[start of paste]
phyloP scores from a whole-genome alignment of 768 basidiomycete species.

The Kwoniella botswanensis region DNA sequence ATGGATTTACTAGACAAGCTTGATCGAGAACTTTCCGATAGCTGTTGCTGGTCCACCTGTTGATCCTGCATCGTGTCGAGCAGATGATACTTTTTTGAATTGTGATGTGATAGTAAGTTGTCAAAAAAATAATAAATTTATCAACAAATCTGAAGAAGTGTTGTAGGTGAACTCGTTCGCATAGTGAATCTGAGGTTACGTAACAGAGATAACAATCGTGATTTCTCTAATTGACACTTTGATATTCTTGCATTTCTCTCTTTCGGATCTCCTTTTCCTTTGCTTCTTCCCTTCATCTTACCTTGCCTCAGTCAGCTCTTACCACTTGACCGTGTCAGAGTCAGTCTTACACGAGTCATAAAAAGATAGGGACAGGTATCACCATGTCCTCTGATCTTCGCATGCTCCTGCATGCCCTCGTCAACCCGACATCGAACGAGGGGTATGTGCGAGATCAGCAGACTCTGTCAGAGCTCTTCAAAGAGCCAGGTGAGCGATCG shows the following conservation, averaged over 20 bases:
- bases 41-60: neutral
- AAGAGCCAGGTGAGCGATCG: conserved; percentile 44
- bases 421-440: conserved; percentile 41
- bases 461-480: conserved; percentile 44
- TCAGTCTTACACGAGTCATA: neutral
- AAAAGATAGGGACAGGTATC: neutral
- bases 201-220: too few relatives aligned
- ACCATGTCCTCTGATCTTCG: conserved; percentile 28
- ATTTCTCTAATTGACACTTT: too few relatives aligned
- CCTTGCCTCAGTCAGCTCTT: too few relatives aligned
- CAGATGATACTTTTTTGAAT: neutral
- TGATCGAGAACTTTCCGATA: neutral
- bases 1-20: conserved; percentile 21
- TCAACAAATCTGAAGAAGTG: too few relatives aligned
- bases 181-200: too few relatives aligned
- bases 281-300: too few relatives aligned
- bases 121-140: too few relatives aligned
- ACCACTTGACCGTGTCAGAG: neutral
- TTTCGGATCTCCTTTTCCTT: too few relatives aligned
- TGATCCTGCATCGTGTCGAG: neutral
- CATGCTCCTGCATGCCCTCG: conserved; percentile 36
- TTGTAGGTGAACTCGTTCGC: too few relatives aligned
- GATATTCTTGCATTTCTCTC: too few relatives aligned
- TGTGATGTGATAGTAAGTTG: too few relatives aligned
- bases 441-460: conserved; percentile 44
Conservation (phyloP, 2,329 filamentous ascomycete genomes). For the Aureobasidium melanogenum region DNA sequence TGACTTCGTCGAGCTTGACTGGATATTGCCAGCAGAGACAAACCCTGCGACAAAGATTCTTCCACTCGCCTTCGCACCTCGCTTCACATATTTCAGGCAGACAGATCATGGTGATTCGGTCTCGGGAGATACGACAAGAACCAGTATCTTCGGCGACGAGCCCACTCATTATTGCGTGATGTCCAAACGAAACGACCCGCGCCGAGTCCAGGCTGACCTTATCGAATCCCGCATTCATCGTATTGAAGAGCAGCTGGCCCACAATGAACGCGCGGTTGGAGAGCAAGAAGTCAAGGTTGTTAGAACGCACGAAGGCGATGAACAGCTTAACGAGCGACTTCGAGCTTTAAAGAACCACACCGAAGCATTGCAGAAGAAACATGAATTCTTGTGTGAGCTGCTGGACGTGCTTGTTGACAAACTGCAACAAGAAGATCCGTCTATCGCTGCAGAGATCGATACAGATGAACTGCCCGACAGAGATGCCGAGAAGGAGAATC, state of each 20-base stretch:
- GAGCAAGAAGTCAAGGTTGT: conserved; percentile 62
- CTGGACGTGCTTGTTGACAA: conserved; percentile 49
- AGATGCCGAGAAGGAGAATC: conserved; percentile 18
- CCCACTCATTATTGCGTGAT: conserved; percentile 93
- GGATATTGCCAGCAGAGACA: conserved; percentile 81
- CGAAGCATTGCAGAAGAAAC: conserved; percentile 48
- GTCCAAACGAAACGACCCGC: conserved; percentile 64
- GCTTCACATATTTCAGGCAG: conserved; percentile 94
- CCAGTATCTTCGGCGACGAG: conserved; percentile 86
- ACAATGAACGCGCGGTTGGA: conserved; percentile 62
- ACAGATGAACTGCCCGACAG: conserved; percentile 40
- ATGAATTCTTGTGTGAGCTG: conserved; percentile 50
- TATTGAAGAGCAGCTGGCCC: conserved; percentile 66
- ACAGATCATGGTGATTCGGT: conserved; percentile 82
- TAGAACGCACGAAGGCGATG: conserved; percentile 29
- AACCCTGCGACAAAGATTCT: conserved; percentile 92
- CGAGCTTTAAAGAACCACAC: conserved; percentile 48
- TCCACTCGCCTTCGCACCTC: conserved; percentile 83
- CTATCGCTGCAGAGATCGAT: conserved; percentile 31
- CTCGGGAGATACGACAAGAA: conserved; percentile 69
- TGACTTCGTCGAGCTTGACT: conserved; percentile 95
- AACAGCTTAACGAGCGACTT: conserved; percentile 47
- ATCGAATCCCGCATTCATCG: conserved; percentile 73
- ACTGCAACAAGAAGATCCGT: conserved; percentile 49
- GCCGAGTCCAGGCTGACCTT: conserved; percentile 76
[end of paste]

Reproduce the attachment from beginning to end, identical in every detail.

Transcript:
phyloP scores from a whole-genome alignment of 768 basidiomycete species.

The Kwoniella botswanensis region DNA sequence ATGGATTTACTAGACAAGCTTGATCGAGAACTTTCCGATAGCTGTTGCTGGTCCACCTGTTGATCCTGCATCGTGTCGAGCAGATGATACTTTTTTGAATTGTGATGTGATAGTAAGTTGTCAAAAAAATAATAAATTTATCAACAAATCTGAAGAAGTGTTGTAGGTGAACTCGTTCGCATAGTGAATCTGAGGTTACGTAACAGAGATAACAATCGTGATTTCTCTAATTGACACTTTGATATTCTTGCATTTCTCTCTTTCGGATCTCCTTTTCCTTTGCTTCTTCCCTTCATCTTACCTTGCCTCAGTCAGCTCTTACCACTTGACCGTGTCAGAGTCAGTCTTACACGAGTCATAAAAAGATAGGGACAGGTATCACCATGTCCTCTGATCTTCGCATGCTCCTGCATGCCCTCGTCAACCCGACATCGAACGAGGGGTATGTGCGAGATCAGCAGACTCTGTCAGAGCTCTTCAAAGAGCCAGGTGAGCGATCG shows the following conservation, averaged over 20 bases:
- bases 41-60: neutral
- AAGAGCCAGGTGAGCGATCG: conserved; percentile 44
- bases 421-440: conserved; percentile 41
- bases 461-480: conserved; percentile 44
- TCAGTCTTACACGAGTCATA: neutral
- AAAAGATAGGGACAGGTATC: neutral
- bases 201-220: too few relatives aligned
- ACCATGTCCTCTGATCTTCG: conserved; percentile 28
- ATTTCTCTAATTGACACTTT: too few relatives aligned
- CCTTGCCTCAGTCAGCTCTT: too few relatives aligned
- CAGATGATACTTTTTTGAAT: neutral
- TGATCGAGAACTTTCCGATA: neutral
- bases 1-20: conserved; percentile 21
- TCAACAAATCTGAAGAAGTG: too few relatives aligned
- bases 181-200: too few relatives aligned
- bases 281-300: too few relatives aligned
- bases 121-140: too few relatives aligned
- ACCACTTGACCGTGTCAGAG: neutral
- TTTCGGATCTCCTTTTCCTT: too few relatives aligned
- TGATCCTGCATCGTGTCGAG: neutral
- CATGCTCCTGCATGCCCTCG: conserved; percentile 36
- TTGTAGGTGAACTCGTTCGC: too few relatives aligned
- GATATTCTTGCATTTCTCTC: too few relatives aligned
- TGTGATGTGATAGTAAGTTG: too few relatives aligned
- bases 441-460: conserved; percentile 44
Conservation (phyloP, 2,329 filamentous ascomycete genomes). For the Aureobasidium melanogenum region DNA sequence TGACTTCGTCGAGCTTGACTGGATATTGCCAGCAGAGACAAACCCTGCGACAAAGATTCTTCCACTCGCCTTCGCACCTCGCTTCACATATTTCAGGCAGACAGATCATGGTGATTCGGTCTCGGGAGATACGACAAGAACCAGTATCTTCGGCGACGAGCCCACTCATTATTGCGTGATGTCCAAACGAAACGACCCGCGCCGAGTCCAGGCTGACCTTATCGAATCCCGCATTCATCGTATTGAAGAGCAGCTGGCCCACAATGAACGCGCGGTTGGAGAGCAAGAAGTCAAGGTTGTTAGAACGCACGAAGGCGATGAACAGCTTAACGAGCGACTTCGAGCTTTAAAGAACCACACCGAAGCATTGCAGAAGAAACATGAATTCTTGTGTGAGCTGCTGGACGTGCTTGTTGACAAACTGCAACAAGAAGATCCGTCTATCGCTGCAGAGATCGATACAGATGAACTGCCCGACAGAGATGCCGAGAAGGAGAATC, state of each 20-base stretch:
- GAGCAAGAAGTCAAGGTTGT: conserved; percentile 62
- CTGGACGTGCTTGTTGACAA: conserved; percentile 49
- AGATGCCGAGAAGGAGAATC: conserved; percentile 18
- CCCACTCATTATTGCGTGAT: conserved; percentile 93
- GGATATTGCCAGCAGAGACA: conserved; percentile 81
- CGAAGCATTGCAGAAGAAAC: conserved; percentile 48
- GTCCAAACGAAACGACCCGC: conserved; percentile 64
- GCTTCACATATTTCAGGCAG: conserved; percentile 94
- CCAGTATCTTCGGCGACGAG: conserved; percentile 86
- ACAATGAACGCGCGGTTGGA: conserved; percentile 62
- ACAGATGAACTGCCCGACAG: conserved; percentile 40
- ATGAATTCTTGTGTGAGCTG: conserved; percentile 50
- TATTGAAGAGCAGCTGGCCC: conserved; percentile 66
- ACAGATCATGGTGATTCGGT: conserved; percentile 82
- TAGAACGCACGAAGGCGATG: conserved; percentile 29
- AACCCTGCGACAAAGATTCT: conserved; percentile 92
- CGAGCTTTAAAGAACCACAC: conserved; percentile 48
- TCCACTCGCCTTCGCACCTC: conserved; percentile 83
- CTATCGCTGCAGAGATCGAT: conserved; percentile 31
- CTCGGGAGATACGACAAGAA: conserved; percentile 69
- TGACTTCGTCGAGCTTGACT: conserved; percentile 95
- AACAGCTTAACGAGCGACTT: conserved; percentile 47
- ATCGAATCCCGCATTCATCG: conserved; percentile 73
- ACTGCAACAAGAAGATCCGT: conserved; percentile 49
- GCCGAGTCCAGGCTGACCTT: conserved; percentile 76